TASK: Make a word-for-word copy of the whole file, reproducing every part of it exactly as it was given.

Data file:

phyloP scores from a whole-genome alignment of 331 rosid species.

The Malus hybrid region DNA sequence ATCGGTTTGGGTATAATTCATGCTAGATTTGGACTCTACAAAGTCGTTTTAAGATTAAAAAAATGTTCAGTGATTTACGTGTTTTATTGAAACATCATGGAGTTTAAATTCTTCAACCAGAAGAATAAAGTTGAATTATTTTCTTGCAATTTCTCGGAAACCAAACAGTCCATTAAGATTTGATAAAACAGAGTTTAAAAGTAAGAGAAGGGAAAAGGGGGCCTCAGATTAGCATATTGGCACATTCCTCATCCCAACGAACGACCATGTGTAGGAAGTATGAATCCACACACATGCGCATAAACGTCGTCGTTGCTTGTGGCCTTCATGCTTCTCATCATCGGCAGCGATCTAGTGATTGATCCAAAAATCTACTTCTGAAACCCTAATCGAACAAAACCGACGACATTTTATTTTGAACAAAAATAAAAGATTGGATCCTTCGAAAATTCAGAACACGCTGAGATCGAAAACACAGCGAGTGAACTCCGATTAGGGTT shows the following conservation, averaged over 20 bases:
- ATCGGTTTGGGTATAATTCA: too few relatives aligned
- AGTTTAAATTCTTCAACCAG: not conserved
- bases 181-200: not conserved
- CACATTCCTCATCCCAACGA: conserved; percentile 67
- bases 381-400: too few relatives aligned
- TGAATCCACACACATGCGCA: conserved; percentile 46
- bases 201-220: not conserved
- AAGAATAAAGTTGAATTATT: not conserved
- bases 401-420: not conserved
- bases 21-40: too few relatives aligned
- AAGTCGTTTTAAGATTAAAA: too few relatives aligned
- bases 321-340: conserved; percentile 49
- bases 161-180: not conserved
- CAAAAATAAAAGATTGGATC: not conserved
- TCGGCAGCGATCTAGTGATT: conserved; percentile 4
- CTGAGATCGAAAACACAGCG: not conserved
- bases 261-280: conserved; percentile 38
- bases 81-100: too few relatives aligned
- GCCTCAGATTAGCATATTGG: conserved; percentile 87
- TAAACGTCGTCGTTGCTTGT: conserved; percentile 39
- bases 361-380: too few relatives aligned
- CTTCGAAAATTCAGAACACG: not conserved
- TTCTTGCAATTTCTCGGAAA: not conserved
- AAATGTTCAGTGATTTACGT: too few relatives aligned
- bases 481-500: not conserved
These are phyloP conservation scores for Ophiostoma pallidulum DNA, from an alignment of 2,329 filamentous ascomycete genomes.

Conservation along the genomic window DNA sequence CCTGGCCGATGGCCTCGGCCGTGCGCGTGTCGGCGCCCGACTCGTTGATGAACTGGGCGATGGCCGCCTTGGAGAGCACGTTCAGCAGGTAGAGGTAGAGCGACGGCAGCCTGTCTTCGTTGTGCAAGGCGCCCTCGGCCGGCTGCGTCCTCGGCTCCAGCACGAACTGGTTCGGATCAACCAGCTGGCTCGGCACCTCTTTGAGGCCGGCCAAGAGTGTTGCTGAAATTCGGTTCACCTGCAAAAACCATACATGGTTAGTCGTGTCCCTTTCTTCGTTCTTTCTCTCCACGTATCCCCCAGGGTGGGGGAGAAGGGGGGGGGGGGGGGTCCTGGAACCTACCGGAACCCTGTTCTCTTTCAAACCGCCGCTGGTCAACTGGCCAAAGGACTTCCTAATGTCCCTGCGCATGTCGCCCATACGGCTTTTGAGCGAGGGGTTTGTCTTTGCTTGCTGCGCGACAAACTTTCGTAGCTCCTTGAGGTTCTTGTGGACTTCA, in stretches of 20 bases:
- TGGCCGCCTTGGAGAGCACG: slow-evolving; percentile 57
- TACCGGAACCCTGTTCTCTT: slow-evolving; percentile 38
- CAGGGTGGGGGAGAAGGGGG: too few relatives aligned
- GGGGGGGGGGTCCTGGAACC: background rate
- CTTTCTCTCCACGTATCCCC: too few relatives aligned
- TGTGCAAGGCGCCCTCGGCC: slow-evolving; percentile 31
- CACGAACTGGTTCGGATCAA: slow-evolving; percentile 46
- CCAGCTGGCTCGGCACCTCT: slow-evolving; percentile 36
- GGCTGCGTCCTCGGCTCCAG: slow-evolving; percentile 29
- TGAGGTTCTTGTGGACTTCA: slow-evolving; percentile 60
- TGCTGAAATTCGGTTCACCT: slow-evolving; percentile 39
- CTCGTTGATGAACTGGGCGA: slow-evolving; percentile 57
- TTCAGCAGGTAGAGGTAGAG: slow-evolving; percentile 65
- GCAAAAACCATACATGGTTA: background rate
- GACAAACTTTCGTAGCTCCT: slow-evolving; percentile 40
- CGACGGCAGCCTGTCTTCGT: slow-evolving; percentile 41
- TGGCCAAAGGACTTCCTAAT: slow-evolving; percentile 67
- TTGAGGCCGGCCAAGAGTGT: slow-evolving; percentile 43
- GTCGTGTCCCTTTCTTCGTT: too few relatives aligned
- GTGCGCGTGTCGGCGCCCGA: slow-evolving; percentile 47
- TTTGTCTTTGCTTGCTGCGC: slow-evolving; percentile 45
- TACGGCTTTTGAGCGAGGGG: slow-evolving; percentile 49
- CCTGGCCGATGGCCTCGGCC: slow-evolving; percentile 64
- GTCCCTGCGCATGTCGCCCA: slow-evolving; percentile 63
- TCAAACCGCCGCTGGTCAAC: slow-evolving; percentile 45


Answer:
phyloP scores from a whole-genome alignment of 331 rosid species.

The Malus hybrid region DNA sequence ATCGGTTTGGGTATAATTCATGCTAGATTTGGACTCTACAAAGTCGTTTTAAGATTAAAAAAATGTTCAGTGATTTACGTGTTTTATTGAAACATCATGGAGTTTAAATTCTTCAACCAGAAGAATAAAGTTGAATTATTTTCTTGCAATTTCTCGGAAACCAAACAGTCCATTAAGATTTGATAAAACAGAGTTTAAAAGTAAGAGAAGGGAAAAGGGGGCCTCAGATTAGCATATTGGCACATTCCTCATCCCAACGAACGACCATGTGTAGGAAGTATGAATCCACACACATGCGCATAAACGTCGTCGTTGCTTGTGGCCTTCATGCTTCTCATCATCGGCAGCGATCTAGTGATTGATCCAAAAATCTACTTCTGAAACCCTAATCGAACAAAACCGACGACATTTTATTTTGAACAAAAATAAAAGATTGGATCCTTCGAAAATTCAGAACACGCTGAGATCGAAAACACAGCGAGTGAACTCCGATTAGGGTT shows the following conservation, averaged over 20 bases:
- ATCGGTTTGGGTATAATTCA: too few relatives aligned
- AGTTTAAATTCTTCAACCAG: not conserved
- bases 181-200: not conserved
- CACATTCCTCATCCCAACGA: conserved; percentile 67
- bases 381-400: too few relatives aligned
- TGAATCCACACACATGCGCA: conserved; percentile 46
- bases 201-220: not conserved
- AAGAATAAAGTTGAATTATT: not conserved
- bases 401-420: not conserved
- bases 21-40: too few relatives aligned
- AAGTCGTTTTAAGATTAAAA: too few relatives aligned
- bases 321-340: conserved; percentile 49
- bases 161-180: not conserved
- CAAAAATAAAAGATTGGATC: not conserved
- TCGGCAGCGATCTAGTGATT: conserved; percentile 4
- CTGAGATCGAAAACACAGCG: not conserved
- bases 261-280: conserved; percentile 38
- bases 81-100: too few relatives aligned
- GCCTCAGATTAGCATATTGG: conserved; percentile 87
- TAAACGTCGTCGTTGCTTGT: conserved; percentile 39
- bases 361-380: too few relatives aligned
- CTTCGAAAATTCAGAACACG: not conserved
- TTCTTGCAATTTCTCGGAAA: not conserved
- AAATGTTCAGTGATTTACGT: too few relatives aligned
- bases 481-500: not conserved
These are phyloP conservation scores for Ophiostoma pallidulum DNA, from an alignment of 2,329 filamentous ascomycete genomes.

Conservation along the genomic window DNA sequence CCTGGCCGATGGCCTCGGCCGTGCGCGTGTCGGCGCCCGACTCGTTGATGAACTGGGCGATGGCCGCCTTGGAGAGCACGTTCAGCAGGTAGAGGTAGAGCGACGGCAGCCTGTCTTCGTTGTGCAAGGCGCCCTCGGCCGGCTGCGTCCTCGGCTCCAGCACGAACTGGTTCGGATCAACCAGCTGGCTCGGCACCTCTTTGAGGCCGGCCAAGAGTGTTGCTGAAATTCGGTTCACCTGCAAAAACCATACATGGTTAGTCGTGTCCCTTTCTTCGTTCTTTCTCTCCACGTATCCCCCAGGGTGGGGGAGAAGGGGGGGGGGGGGGGTCCTGGAACCTACCGGAACCCTGTTCTCTTTCAAACCGCCGCTGGTCAACTGGCCAAAGGACTTCCTAATGTCCCTGCGCATGTCGCCCATACGGCTTTTGAGCGAGGGGTTTGTCTTTGCTTGCTGCGCGACAAACTTTCGTAGCTCCTTGAGGTTCTTGTGGACTTCA, in stretches of 20 bases:
- TGGCCGCCTTGGAGAGCACG: slow-evolving; percentile 57
- TACCGGAACCCTGTTCTCTT: slow-evolving; percentile 38
- CAGGGTGGGGGAGAAGGGGG: too few relatives aligned
- GGGGGGGGGGTCCTGGAACC: background rate
- CTTTCTCTCCACGTATCCCC: too few relatives aligned
- TGTGCAAGGCGCCCTCGGCC: slow-evolving; percentile 31
- CACGAACTGGTTCGGATCAA: slow-evolving; percentile 46
- CCAGCTGGCTCGGCACCTCT: slow-evolving; percentile 36
- GGCTGCGTCCTCGGCTCCAG: slow-evolving; percentile 29
- TGAGGTTCTTGTGGACTTCA: slow-evolving; percentile 60
- TGCTGAAATTCGGTTCACCT: slow-evolving; percentile 39
- CTCGTTGATGAACTGGGCGA: slow-evolving; percentile 57
- TTCAGCAGGTAGAGGTAGAG: slow-evolving; percentile 65
- GCAAAAACCATACATGGTTA: background rate
- GACAAACTTTCGTAGCTCCT: slow-evolving; percentile 40
- CGACGGCAGCCTGTCTTCGT: slow-evolving; percentile 41
- TGGCCAAAGGACTTCCTAAT: slow-evolving; percentile 67
- TTGAGGCCGGCCAAGAGTGT: slow-evolving; percentile 43
- GTCGTGTCCCTTTCTTCGTT: too few relatives aligned
- GTGCGCGTGTCGGCGCCCGA: slow-evolving; percentile 47
- TTTGTCTTTGCTTGCTGCGC: slow-evolving; percentile 45
- TACGGCTTTTGAGCGAGGGG: slow-evolving; percentile 49
- CCTGGCCGATGGCCTCGGCC: slow-evolving; percentile 64
- GTCCCTGCGCATGTCGCCCA: slow-evolving; percentile 63
- TCAAACCGCCGCTGGTCAAC: slow-evolving; percentile 45